‘The Crazy Way I Paid Off My Mortgage Fast’

Man with wheelbarrow full of money


The average American homeowner owes $164,217 on his mortgage. That’s a hefty sum, which explains why most of us chip away at paying it back over, oh, 30 years. And yet, certain homeowners pay off their mortgage at a much faster clip—and it’s not because they’re millionaires, either.

Check out the stories of three homeowners who went to extreme lengths to pay off their mortgage in years rather than decades, and maybe you’ll be inspired!

‘I bought a home in the cheapest city in the U.S. and commuted’ 

Phil Lavoie, a 40-year-old software salesman, had always known he wanted to own a home. But homes in Chicago, where he lived, were so pricey that he was leery of saddling himself with a huge mortgage. Then five years ago, while catching up on the news, he had an idea.

“I read an article about how Indianapolis was the most affordable city in the nation,” recalls Lavoie. At that time, he was working from home, taking business trips every week or two. “I just needed to live near an airport for my job,” he says. “So I decided to pick up and move to Indianapolis.”

Soon enough, he and his partner made good on that goal, buying a three-bedroom home for $145,000—a sum low enough, after they put 20% down, that they were able to pay it off in two years. While having a relatively small mortgage helped them whittle it down quickly, that doesn’t mean they didn’t feel the pinch. 

“It involved a lot of delayed gratification,” recalls Lavoie. The couple also didn’t dine out for those two years and started a garden to save on the cost of fresh vegetables. Their home-cooked meals ended up having a side benefit: Lavoie lost 100 pounds.

Better still, he managed to pay off his mortgage at just 35 years old.

Lavoie has since moved to Key West, FL, and although he has a mortgage again, he says, “I would like to pay off this property, too.” He’s gotten hooked on living mortgage-free, especially come payday. In the world of addictions, this is not a bad one to have. 

“That day when you get a paycheck and you’re like, ‘What are we going to do with this money?’ is a weird and wonderful feeling,” he says. “It makes you feel like you’re winning a small lottery every week.”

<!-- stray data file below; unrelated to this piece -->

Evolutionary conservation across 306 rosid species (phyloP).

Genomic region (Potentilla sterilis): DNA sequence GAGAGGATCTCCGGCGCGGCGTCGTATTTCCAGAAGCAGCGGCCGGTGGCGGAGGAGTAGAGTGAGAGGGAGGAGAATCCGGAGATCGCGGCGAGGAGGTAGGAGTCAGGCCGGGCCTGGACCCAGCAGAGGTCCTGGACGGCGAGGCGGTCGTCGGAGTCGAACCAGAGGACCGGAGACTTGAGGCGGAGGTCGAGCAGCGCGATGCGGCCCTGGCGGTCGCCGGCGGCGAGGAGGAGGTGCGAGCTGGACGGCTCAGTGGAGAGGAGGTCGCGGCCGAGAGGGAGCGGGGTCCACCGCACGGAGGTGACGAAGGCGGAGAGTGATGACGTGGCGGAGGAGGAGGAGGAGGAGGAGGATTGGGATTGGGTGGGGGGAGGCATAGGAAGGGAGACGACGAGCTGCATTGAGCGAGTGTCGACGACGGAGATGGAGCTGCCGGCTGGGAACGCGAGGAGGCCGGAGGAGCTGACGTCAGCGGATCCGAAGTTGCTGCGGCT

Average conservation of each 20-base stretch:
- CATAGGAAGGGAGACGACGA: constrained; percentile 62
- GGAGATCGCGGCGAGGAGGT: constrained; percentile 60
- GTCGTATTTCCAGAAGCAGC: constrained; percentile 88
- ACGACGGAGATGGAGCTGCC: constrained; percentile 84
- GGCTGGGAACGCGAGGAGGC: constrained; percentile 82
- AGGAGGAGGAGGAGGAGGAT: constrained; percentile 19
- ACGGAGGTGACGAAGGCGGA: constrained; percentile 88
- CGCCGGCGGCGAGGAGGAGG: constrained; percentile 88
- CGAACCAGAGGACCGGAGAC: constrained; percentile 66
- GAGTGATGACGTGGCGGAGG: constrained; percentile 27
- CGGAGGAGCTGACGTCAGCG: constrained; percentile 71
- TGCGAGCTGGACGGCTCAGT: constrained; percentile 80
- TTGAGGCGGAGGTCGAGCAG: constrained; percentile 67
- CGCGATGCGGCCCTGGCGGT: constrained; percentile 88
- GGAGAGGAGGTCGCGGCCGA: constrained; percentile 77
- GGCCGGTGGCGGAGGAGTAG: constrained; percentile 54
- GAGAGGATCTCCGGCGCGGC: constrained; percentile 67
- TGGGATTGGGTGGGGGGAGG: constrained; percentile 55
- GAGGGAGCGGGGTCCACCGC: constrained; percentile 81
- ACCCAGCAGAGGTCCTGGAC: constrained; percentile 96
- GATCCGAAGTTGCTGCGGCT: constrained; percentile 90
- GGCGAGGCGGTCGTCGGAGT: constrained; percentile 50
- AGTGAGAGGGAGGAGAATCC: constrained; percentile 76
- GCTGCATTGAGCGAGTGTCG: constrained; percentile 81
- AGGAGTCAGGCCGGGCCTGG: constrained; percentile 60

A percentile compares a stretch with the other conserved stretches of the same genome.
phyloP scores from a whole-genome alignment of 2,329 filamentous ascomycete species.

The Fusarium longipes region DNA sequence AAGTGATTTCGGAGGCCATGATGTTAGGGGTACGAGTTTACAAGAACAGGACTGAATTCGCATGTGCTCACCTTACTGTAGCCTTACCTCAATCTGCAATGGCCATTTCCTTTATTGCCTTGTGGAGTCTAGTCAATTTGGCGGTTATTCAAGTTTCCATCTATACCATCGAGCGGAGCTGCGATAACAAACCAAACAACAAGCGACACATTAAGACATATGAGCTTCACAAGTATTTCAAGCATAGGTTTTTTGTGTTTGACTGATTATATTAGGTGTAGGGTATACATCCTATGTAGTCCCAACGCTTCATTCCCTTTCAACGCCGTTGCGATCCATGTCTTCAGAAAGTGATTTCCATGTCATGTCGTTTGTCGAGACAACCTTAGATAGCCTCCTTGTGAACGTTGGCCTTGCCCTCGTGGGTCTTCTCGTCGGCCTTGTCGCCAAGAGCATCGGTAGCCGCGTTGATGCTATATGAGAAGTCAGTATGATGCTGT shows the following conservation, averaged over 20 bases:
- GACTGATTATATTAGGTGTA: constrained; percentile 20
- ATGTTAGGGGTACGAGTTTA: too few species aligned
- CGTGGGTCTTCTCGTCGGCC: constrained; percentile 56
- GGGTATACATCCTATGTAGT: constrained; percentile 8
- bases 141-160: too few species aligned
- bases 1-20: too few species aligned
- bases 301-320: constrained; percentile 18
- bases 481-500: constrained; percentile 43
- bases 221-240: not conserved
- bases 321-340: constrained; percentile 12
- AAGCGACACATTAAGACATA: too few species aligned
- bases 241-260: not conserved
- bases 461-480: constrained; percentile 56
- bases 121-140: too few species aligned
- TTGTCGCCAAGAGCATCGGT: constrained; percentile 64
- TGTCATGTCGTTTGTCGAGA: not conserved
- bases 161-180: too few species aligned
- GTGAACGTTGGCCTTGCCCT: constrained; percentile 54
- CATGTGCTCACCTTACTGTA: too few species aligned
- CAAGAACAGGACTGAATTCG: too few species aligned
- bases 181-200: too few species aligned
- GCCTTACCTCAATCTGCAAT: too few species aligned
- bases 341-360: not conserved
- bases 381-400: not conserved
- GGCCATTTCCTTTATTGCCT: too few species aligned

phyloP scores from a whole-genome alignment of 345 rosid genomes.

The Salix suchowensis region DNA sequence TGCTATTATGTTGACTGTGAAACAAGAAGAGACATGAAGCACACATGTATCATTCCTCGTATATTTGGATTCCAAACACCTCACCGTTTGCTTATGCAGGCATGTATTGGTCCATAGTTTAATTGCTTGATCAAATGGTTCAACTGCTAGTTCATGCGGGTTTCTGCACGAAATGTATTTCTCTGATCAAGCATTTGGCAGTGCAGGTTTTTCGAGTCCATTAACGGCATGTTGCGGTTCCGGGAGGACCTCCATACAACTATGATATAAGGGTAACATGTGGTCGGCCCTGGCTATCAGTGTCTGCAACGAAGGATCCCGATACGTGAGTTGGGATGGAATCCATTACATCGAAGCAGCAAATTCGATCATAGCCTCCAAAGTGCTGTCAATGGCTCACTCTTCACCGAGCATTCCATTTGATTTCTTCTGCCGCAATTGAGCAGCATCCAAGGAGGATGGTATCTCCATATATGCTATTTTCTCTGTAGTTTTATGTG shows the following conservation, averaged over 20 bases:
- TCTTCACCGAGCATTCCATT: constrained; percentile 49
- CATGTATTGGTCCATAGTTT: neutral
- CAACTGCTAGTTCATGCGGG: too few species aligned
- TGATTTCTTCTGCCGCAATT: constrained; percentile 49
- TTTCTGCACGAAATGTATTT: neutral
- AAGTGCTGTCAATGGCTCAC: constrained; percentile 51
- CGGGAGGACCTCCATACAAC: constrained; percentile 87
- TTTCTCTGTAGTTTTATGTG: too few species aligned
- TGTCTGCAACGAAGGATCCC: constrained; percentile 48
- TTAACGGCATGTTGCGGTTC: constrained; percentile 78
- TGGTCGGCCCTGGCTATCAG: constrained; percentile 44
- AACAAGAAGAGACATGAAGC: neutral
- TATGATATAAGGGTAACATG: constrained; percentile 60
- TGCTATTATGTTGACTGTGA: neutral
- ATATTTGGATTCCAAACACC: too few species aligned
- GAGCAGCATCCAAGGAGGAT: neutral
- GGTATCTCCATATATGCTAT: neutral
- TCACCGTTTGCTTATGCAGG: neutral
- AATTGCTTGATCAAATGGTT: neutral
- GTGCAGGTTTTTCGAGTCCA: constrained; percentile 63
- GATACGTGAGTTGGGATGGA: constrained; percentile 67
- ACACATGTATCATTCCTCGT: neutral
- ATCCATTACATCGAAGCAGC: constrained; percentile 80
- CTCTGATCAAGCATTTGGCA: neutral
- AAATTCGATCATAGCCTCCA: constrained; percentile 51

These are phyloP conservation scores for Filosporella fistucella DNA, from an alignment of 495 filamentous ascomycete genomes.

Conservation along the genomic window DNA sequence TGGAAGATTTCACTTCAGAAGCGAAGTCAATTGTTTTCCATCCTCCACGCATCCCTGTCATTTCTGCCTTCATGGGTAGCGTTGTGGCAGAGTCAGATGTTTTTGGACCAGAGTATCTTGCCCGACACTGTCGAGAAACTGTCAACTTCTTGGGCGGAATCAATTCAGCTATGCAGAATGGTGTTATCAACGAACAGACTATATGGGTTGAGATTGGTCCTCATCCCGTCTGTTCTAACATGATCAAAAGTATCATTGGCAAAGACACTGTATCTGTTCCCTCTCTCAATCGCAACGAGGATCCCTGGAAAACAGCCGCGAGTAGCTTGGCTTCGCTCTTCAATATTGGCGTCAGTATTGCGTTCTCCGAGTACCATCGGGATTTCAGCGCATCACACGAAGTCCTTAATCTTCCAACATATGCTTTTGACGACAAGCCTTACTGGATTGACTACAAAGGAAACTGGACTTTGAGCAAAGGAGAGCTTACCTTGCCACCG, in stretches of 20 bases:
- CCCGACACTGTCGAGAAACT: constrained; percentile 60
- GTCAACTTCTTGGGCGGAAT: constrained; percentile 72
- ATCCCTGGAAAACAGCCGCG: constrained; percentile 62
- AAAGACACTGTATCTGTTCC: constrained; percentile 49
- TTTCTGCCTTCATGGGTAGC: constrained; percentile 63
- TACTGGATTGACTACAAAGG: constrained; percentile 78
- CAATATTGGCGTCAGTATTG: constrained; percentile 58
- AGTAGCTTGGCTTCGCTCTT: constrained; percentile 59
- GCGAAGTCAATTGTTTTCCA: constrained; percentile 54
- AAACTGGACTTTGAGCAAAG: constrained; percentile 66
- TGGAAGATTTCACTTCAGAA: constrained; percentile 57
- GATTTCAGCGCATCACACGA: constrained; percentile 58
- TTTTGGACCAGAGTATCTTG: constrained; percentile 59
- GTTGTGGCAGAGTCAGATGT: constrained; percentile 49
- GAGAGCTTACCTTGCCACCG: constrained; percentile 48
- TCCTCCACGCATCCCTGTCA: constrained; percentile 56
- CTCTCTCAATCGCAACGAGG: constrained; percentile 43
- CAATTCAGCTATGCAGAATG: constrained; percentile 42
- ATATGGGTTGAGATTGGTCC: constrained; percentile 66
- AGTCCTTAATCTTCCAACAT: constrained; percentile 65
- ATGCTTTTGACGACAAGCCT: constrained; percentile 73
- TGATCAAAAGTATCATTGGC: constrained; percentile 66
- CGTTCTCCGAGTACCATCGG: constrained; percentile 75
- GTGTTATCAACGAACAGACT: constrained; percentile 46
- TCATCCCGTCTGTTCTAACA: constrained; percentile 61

‘Job uncertainty convinced me I had to be mortgage-free’

Ever since buying her home in Portland, ME, Caroline Smith, 45, has felt it was imperative that she and her husband pay off the mortgage as early as possible.

“I didn’t want to find myself aged out of my career and still paying a mortgage,” says Smith, an economic developer for a regional planning agency.

Fortunately, she had the foresight more than a decade ago to embark on a well-orchestrated operation of buying real estate and investing the earnings.

“I flipped a bungalow for a less expensive home in the city,” Smith explains. “Then I sank all the profits into the new house for 30% equity, which lowered the monthly payment enough that I could afford a 15-year mortgage.” A 15-year mortgage typically has higher payments than the traditional 30-year mortgage.

At the same time, she was able to use the equity in her home to buy two properties that she rents out for income. This real estate juggling act eventually paid off: Smith is now thrilled to report that she’s wiped out the mortgage on her residence.

“I paid off $150,000 in 11 years,” she declares, “and not only did I pay off my mortgage early, but I am on track to retire at 48. Crazy, huh?”


‘I rented out my house and lived in the basement’ 

In the early 2000s, Sean Cooper’s single mother was laid off—and nearly lost their family home. Fear of going through the same experience haunted Cooper when he purchased his own house in Toronto in 2012 for $425,000—so erasing his mortgage debt ASAP was his top priority.

“Living on my own, I worried, ‘If I lost my job, how would I pay my mortgage?’” says Cooper, 30, a pension analyst. “I didn’t want to stress about it.”

Cooper’s plan was simple: Work like crazy and save every cent. He moonlighted with not one but two extra jobs: as a financial journalist and a grocery store meat department clerk (even though he’s a vegetarian). He also decided to rent out his bungalow and live in the basement for added income. He didn’t spend much money, either, forgoing outings with his friends.

It was a lot to sacrifice—yet within a mere three years, Cooper had managed to pay off his entire mortgage. Since then, he has quit his grocery store gig and started socializing more. Yet certain frugal habits he picked up remain.

“I ride my bike to work, and I pack my lunch,” he says. “And I’m still living in my basement.” That’s because he’s now funneling money toward his retirement. The experience has also inspired him to write a book, due out next year: “Burn Your Mortgage: A Simple, Powerful Path to Financial Freedom.”

“I knew that once I paid it off, I would have financial freedom,” Cooper explains. “Just because the bank says it should take you 25 years to pay off your mortgage doesn’t mean it has to be that way.”

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